Sally was attacked by an online virus scanner and couldn’t get away.
I want to thank you for everything you do and for providing common sense, plain English answers to our computer questions.
Recently I was browsing the Web and suddenly a window appeared saying I was infected with something. But it wasn’t my AVAST it was something else. I tried using the F4 key to close the window but it wouldn’t let me, it said something about if I close this window I might damage my computer. So, thanks to your newsletter I knew better than to click “Close” on that box. I had no choice but to shut down my computer by turning it off using the power button. Luckily when I turned my computer back on, everything was normal. Afterwards I scanned my computer with Avast andSuperAntiSpyware but found nothing. What happened? Thanks!
Hi Sally – thanks for your nice comments. Rogues are the most common form of malicious attack you’re likely to encounter these days. You’re much more likely to encounter a rogue as you are a virus. You cannot F4 yourself out of this one. But you did very well in not clicking any “Close” buttons or in trying to close these windows by clicking the “X” in the top-right corner. You would have ended up installing VirusDoctor – a rogue, malicious program most likely another AntiVirus2011 clone from the world of rogue security software.
Here’s a tip for you the next time you find yourself in a similar situation. If the ALT+F4 key combination does not work, don’t panic.
- Calmly right-click on an empty place on your taskbar and right-click it. Select Task Manager.
- When Task Manager opens, click the Processes tab and locate your Brower’s exe file. Internet Explorer is called iexplore.exe and Firefox is called firefox.exe.
- Right-click on the browser’s exe and choose “End process tree”. Ignore the warning and proceed. This will close your browser immediately regardless of whatever tricks the site may be playing.
- If you have more than one instance of your browser running you may have to individually close each instance. Simply repeat the steps above.
- If all else fails – turn your computer off at the switch.
For the benefit of those who’ve not had the misfortune to encounter these kinds of rogues, here are some screen shots we created when we intentionally went out and tried find one for you. We found it and we allowed it to begin its attack on our computer. We’re nuts, I know. But this will help you recognize a scam when you see it — and this, friends, is a blatant scam and a violation of your computer. This is a crime.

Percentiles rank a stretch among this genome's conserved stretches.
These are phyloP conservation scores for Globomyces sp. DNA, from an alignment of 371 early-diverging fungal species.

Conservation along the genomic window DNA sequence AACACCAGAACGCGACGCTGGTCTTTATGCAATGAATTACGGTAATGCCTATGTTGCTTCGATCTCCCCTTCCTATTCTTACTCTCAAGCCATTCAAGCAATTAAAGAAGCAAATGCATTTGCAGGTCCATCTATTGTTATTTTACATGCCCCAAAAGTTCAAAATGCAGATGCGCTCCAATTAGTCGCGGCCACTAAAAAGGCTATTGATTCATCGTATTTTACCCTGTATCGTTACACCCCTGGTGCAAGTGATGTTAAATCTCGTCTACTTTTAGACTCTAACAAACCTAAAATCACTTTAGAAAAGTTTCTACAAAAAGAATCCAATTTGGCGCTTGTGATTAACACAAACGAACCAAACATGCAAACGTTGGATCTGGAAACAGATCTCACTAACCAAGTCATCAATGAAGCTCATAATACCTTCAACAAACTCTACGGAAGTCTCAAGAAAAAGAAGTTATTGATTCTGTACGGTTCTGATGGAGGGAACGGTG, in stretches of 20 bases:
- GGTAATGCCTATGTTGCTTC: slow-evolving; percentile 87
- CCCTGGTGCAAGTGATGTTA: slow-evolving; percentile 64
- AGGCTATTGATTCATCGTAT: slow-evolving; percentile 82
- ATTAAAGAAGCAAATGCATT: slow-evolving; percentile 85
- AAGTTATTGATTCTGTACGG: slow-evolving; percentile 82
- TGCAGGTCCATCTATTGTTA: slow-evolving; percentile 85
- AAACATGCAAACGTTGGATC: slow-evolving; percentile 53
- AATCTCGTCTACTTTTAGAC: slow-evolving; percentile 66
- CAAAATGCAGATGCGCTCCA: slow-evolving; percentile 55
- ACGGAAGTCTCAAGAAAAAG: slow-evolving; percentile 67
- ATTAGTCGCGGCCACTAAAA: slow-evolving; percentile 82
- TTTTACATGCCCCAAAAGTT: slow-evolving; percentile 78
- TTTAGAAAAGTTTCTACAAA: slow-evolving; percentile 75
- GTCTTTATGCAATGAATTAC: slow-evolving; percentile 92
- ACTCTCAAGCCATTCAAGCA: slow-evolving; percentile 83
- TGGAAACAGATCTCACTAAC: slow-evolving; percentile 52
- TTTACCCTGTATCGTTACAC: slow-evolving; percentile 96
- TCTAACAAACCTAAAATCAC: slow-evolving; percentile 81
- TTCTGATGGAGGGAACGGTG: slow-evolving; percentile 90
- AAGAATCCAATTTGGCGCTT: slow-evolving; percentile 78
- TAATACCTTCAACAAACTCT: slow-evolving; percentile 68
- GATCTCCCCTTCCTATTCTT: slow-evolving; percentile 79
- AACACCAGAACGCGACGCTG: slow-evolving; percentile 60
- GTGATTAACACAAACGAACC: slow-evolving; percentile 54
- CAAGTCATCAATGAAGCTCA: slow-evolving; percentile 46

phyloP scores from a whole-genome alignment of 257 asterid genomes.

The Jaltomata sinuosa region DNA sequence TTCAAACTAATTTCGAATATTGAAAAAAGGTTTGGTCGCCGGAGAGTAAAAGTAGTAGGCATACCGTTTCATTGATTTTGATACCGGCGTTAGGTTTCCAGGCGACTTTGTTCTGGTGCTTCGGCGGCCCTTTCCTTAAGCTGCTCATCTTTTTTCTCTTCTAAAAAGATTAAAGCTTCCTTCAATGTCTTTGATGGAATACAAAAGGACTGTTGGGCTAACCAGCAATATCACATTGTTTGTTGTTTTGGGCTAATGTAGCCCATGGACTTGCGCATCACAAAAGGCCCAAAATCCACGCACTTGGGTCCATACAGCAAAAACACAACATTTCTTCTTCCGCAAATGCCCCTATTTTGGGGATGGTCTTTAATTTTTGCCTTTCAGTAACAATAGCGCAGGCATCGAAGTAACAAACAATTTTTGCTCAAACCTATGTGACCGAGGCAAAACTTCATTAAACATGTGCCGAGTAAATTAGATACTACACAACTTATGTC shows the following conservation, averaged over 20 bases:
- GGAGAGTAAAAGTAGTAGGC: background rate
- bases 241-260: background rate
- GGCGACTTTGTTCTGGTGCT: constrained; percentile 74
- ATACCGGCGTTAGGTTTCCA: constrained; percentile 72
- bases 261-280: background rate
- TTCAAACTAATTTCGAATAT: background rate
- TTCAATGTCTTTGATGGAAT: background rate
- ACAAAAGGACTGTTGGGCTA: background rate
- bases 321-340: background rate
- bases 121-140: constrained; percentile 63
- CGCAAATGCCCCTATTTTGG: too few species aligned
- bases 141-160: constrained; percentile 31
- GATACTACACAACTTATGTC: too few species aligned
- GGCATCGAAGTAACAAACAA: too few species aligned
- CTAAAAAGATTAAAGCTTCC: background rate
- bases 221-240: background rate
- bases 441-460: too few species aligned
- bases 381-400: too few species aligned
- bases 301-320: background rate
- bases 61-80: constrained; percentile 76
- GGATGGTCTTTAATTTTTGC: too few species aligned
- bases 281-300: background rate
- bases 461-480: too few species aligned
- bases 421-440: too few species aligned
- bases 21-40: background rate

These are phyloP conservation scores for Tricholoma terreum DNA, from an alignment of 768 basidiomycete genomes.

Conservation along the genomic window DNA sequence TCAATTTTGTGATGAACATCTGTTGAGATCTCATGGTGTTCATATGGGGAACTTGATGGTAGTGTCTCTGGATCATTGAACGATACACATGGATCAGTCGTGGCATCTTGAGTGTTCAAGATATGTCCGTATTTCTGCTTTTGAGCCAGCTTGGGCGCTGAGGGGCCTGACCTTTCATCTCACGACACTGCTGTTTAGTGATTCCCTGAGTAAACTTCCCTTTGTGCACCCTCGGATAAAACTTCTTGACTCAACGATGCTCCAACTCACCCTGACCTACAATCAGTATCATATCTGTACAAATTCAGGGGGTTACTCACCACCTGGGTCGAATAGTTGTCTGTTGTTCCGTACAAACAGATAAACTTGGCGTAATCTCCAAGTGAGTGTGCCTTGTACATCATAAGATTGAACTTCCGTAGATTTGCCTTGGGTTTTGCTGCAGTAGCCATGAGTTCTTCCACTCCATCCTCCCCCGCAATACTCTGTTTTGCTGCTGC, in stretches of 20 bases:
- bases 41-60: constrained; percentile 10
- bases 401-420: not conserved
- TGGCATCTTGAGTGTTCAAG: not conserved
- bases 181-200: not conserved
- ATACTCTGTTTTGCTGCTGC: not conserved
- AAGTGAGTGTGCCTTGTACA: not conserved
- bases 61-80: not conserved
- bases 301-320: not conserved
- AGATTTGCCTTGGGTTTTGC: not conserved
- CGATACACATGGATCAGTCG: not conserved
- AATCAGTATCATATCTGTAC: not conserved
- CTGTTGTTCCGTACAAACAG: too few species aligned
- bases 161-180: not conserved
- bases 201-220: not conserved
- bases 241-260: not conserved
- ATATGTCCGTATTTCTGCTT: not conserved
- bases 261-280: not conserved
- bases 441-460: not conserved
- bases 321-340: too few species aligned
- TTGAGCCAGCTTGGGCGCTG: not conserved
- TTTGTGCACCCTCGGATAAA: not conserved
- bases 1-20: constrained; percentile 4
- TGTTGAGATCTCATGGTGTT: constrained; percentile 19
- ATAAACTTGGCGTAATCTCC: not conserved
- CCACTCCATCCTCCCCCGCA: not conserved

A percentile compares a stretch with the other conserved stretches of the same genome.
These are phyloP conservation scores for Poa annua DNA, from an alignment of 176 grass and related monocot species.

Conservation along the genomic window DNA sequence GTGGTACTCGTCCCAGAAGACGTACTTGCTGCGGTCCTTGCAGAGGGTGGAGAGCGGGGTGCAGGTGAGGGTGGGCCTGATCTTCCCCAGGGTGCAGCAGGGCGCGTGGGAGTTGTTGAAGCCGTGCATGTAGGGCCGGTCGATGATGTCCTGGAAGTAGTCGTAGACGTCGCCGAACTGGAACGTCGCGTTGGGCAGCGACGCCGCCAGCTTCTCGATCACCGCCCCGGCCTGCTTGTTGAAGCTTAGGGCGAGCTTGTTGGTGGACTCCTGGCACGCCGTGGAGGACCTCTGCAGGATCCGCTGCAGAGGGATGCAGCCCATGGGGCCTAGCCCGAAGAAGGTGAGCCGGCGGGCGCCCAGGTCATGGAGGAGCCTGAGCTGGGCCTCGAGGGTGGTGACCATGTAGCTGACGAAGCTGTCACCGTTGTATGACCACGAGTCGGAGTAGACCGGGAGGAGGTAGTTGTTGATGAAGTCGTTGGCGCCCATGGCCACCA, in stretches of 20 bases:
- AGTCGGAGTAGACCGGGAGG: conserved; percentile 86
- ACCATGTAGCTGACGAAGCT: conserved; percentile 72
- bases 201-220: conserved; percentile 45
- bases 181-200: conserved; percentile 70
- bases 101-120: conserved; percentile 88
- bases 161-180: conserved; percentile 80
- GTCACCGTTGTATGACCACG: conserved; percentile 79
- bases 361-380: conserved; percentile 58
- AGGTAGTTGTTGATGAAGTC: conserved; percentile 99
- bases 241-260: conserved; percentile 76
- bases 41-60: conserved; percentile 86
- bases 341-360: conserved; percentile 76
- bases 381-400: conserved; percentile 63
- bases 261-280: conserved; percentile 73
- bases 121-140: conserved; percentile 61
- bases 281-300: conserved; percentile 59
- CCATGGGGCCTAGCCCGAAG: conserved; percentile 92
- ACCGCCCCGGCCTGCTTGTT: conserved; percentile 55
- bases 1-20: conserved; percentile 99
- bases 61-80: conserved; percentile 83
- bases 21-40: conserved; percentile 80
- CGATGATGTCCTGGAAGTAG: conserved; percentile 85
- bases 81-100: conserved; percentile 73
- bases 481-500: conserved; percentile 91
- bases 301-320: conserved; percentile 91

Fig 1. “System Security” sounds like it’s a Windows function. It is not. It’s a deception. Do not click the “X” and do not click “OK”. Press ALT+F4. If ALT+F4 does not work, follow the steps outlined below.
Fig 2. Tricky, tricky, tricky. See how it looks like your own computer. It’s not. We did this on Vista on a computer with 4 hard drives. This is just a clever reproduction that could be anyone’s Windows XP computer. It couldn’t be a Vista or Windows 7 computer. Look at the folders and look at the name “My Documents”. On Vista and Windows 7 “My Documents” are called “Documents”. Again, never click the “X” or “OK” or “Cancel” , if you do you’re going the installation will start. Never click anything on these kinds of pages. Use ALT+F4. If that fails to close the browser use Task Manager to end the process and terminate your browsing session.
Fig 3. Kind of hard to see this? Click on the picture to see the full-size image. Note our computer is “infected”. Why? Every computer is infected because this is just an graphic, everyone who gets caught in this trap sees the same picture. It’s used to scare unwitting users into downloading malware. Not only that, they’ll want you to pay to “clean” your computer. Can you say “scam”? We were using Windows Vista when we took this screen shot. Notice the graphic still showing a Windows XP computer. It can’t be a Windows 7 or Windows computer – but if you’re not paying attention you might THINK it is your computer – even if you are using Vista or Windows 7.
So there you have it. These kinds of scummy tricks go on every day on the Web. If you haven’t seen one yet, just wait, you probably will. But, now you know what to do. If ever the ALT+F4 key combination doesn’t work, don’t panic, don’t turn your computer off at the switch, use Task Manager to shut down your browser. If you can’t find it in Task Manager – then shut down your computer at the switch. It’s been than dealing with the damage installing one of these rogues can cause.